Leaving Paradise by Simone Elkeles (*with slight spoilers*)
Leaving Paradise is one of those books that makes me glad we don’t give grades here, just opinions. Because I’m not sure how I’d grade it. It’s flawed but readable, engaging but exasperating, and left me with very mixed emotions.
Caleb Becker has spent the last year in a juvenile detention facility after he “was convicted of hitting a girl with my car while driving drunk.” Maggie Armstrong has spent the last year trying to recover from the injuries she incurred when Caleb hit her. Both end up working for the same person, Mrs. Reynolds, Maggie doing odd jobs in the hopes of earning enough money to spend a semester abroad, Caleb as part of his community service. Although she would prefer ignoring him, Maggie is still drawn to Caleb, finding him the only one who can understand her isolation.
Elkeles alternates points of view, with Caleb and Maggie taking turns narrating chapters, but Caleb’s voice never rang true. Maggie’s did, but when half the book is told by a character whose chapters kept pulling me out of the story, asking myself what kind of teenage boy talks—to other people, not just internally—like that, well… I’m not exactly sure how Elkeles kept me reading. There were also too many coincidences for my liking. Caleb and Maggie happen to live next door to each other, and his twin sister just happens to have been Maggie’s (pre-accident) best friend. Maggie’s mother works as a waitress in a diner. Mrs. Reynolds is the mother of the diner’s owner, and just happens to have an unfinished gazebo in her yard, and lucky for her, Caleb spent a couple of summers doing construction, and building her gazebo happens to qualify as community service.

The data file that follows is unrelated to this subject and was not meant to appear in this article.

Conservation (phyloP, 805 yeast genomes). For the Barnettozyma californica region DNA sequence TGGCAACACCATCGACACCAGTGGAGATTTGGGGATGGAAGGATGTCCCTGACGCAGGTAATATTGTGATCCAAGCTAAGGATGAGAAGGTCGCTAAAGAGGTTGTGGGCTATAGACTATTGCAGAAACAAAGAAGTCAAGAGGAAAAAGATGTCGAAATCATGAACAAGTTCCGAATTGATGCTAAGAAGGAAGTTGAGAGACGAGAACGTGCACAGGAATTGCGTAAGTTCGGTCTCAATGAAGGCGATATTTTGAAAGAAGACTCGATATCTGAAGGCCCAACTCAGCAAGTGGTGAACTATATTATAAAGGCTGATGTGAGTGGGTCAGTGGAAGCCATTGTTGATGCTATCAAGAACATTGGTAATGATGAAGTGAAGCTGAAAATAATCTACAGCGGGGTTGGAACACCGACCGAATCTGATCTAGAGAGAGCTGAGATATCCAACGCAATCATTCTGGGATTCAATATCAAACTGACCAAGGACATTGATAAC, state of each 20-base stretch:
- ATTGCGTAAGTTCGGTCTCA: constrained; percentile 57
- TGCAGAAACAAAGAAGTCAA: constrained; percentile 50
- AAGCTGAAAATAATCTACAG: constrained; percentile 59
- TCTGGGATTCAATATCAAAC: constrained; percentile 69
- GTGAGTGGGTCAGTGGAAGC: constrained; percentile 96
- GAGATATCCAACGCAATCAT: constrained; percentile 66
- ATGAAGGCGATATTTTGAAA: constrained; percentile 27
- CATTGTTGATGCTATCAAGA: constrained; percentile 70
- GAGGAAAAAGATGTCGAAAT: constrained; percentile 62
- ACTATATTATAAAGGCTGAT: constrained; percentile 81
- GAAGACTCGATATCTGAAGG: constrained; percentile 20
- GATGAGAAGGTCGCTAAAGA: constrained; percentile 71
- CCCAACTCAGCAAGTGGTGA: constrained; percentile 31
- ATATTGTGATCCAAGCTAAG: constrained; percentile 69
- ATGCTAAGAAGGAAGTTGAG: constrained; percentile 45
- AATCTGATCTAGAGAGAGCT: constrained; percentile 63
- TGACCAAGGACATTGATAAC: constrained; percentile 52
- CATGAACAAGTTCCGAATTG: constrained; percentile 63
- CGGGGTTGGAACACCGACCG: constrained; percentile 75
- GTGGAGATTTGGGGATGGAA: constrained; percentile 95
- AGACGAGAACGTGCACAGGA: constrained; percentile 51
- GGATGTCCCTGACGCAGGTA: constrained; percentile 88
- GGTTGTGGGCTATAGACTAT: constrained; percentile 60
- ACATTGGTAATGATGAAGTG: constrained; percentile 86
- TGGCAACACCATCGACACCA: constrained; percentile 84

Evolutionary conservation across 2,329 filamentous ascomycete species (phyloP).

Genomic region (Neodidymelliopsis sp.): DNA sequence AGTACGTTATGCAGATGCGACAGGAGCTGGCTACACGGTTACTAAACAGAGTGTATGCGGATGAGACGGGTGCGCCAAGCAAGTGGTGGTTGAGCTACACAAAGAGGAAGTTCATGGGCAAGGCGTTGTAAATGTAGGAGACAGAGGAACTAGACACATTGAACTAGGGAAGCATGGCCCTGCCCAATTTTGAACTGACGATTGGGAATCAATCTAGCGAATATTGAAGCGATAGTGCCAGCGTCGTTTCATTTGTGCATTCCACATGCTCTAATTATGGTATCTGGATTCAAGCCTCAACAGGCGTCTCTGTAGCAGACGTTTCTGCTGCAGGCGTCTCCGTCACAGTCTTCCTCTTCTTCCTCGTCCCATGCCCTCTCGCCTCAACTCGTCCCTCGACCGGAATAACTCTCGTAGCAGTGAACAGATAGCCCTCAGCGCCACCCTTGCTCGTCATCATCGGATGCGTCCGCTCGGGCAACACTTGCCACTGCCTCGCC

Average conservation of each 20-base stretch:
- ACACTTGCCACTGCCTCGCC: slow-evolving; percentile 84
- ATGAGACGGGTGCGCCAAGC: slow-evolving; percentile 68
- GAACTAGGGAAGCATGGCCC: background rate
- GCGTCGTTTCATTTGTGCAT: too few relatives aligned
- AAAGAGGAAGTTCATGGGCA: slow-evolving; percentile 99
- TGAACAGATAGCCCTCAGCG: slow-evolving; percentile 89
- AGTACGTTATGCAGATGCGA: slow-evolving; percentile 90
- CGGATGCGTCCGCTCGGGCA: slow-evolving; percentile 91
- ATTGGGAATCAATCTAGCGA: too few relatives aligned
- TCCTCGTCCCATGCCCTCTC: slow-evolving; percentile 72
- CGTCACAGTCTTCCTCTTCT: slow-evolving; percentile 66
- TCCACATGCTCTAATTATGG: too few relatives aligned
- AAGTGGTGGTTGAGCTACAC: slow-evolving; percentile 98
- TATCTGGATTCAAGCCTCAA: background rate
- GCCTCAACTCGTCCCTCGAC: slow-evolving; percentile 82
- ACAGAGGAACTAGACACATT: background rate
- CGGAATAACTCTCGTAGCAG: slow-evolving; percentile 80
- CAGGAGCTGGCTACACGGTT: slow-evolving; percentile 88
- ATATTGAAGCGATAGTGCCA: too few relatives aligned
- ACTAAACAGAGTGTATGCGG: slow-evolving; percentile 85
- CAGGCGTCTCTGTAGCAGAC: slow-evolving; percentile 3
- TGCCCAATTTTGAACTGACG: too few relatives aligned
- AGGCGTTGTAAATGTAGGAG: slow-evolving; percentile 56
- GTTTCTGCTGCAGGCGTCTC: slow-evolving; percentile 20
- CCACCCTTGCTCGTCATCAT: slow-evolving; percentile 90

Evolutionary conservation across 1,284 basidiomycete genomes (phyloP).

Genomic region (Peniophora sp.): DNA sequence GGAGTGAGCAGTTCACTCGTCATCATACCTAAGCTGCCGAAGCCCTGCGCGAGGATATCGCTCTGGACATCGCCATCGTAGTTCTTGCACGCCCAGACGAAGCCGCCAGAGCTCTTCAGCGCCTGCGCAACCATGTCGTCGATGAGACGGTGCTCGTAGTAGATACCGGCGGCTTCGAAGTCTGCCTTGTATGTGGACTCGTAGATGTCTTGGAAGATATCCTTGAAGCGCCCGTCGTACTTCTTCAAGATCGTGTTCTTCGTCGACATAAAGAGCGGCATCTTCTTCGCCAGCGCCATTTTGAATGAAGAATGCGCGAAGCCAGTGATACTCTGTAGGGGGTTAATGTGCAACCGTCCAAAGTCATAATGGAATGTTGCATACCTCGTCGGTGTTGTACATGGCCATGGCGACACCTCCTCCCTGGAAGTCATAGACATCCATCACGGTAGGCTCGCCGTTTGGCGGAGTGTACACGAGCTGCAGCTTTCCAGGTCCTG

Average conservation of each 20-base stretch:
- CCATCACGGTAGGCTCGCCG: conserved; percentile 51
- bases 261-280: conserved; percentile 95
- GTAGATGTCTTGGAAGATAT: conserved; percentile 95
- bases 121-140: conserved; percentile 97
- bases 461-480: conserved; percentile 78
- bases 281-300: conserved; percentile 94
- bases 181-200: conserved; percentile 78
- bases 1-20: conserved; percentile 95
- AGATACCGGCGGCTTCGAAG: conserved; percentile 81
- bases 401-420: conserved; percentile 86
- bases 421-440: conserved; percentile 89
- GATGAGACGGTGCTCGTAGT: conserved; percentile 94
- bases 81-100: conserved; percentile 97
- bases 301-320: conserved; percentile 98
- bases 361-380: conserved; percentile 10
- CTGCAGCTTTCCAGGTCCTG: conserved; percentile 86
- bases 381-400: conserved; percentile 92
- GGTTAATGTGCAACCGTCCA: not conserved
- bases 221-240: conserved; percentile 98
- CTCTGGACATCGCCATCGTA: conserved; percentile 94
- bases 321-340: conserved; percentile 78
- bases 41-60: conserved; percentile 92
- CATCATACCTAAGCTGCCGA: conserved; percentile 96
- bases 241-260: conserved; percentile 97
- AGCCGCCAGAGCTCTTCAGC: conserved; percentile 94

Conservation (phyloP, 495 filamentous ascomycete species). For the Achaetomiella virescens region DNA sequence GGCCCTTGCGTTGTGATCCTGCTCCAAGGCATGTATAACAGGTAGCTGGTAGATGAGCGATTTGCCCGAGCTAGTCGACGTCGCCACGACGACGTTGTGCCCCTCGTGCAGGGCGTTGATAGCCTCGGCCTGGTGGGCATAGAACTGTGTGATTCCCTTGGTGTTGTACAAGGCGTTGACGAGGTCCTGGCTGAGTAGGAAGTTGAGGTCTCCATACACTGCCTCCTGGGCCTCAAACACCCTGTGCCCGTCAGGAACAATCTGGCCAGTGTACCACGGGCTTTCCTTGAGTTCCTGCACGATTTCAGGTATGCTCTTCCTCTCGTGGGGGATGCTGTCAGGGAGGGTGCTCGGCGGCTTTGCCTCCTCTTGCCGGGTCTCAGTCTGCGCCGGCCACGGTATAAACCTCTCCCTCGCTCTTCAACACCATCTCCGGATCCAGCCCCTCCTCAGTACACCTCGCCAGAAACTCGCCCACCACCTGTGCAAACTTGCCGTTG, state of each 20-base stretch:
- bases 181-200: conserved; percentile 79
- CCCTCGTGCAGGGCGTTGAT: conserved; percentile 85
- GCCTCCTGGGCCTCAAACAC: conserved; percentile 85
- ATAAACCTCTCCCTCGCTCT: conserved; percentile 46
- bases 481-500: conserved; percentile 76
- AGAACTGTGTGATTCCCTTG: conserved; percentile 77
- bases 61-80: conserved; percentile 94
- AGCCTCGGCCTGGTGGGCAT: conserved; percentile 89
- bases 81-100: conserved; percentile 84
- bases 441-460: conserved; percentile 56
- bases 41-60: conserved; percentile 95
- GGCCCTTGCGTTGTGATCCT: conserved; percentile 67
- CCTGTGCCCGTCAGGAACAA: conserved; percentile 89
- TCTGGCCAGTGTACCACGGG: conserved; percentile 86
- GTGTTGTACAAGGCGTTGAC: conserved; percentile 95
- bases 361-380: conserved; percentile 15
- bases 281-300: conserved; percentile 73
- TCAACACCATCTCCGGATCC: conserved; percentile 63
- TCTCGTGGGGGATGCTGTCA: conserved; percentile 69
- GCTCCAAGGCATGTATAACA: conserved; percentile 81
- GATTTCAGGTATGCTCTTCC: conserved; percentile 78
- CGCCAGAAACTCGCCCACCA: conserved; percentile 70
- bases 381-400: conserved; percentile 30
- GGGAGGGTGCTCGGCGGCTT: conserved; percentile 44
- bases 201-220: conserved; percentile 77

Despite all this, Elkeles convincingly conveys Maggie’s turmoil and Caleb’s frustration with peoples’ perception of him. I was emotionally invested in the story and characters, which is why my biggest problem with Leaving Paradise is the ending. If Elkeles hadn’t made me care about Caleb and Maggie, I wouldn’t have cared about what happened to them. But I did, and that’s why I absolutely hated the ending.
Or, to be more precise, I hated some of the events that led to the ending. I think I’d be okay with the way Leaving Paradise ultimately ends if some of those proximate things hadn’t happened and if the big secret hadn’t existed. Because they just made me feel manipulated, that some of the events leading up to the climax were unnecessary and a total cop-out. In other words, what bothers me is not so much the not-happy ending as *how* it comes about. But apparently I’m in the minority here, because reader reviews at Amazon and Barnes & Noble are very positive. This book is a Cybil’s nominee, and I am definitely looking forward to seeing what my fellow panelists have to say about this title.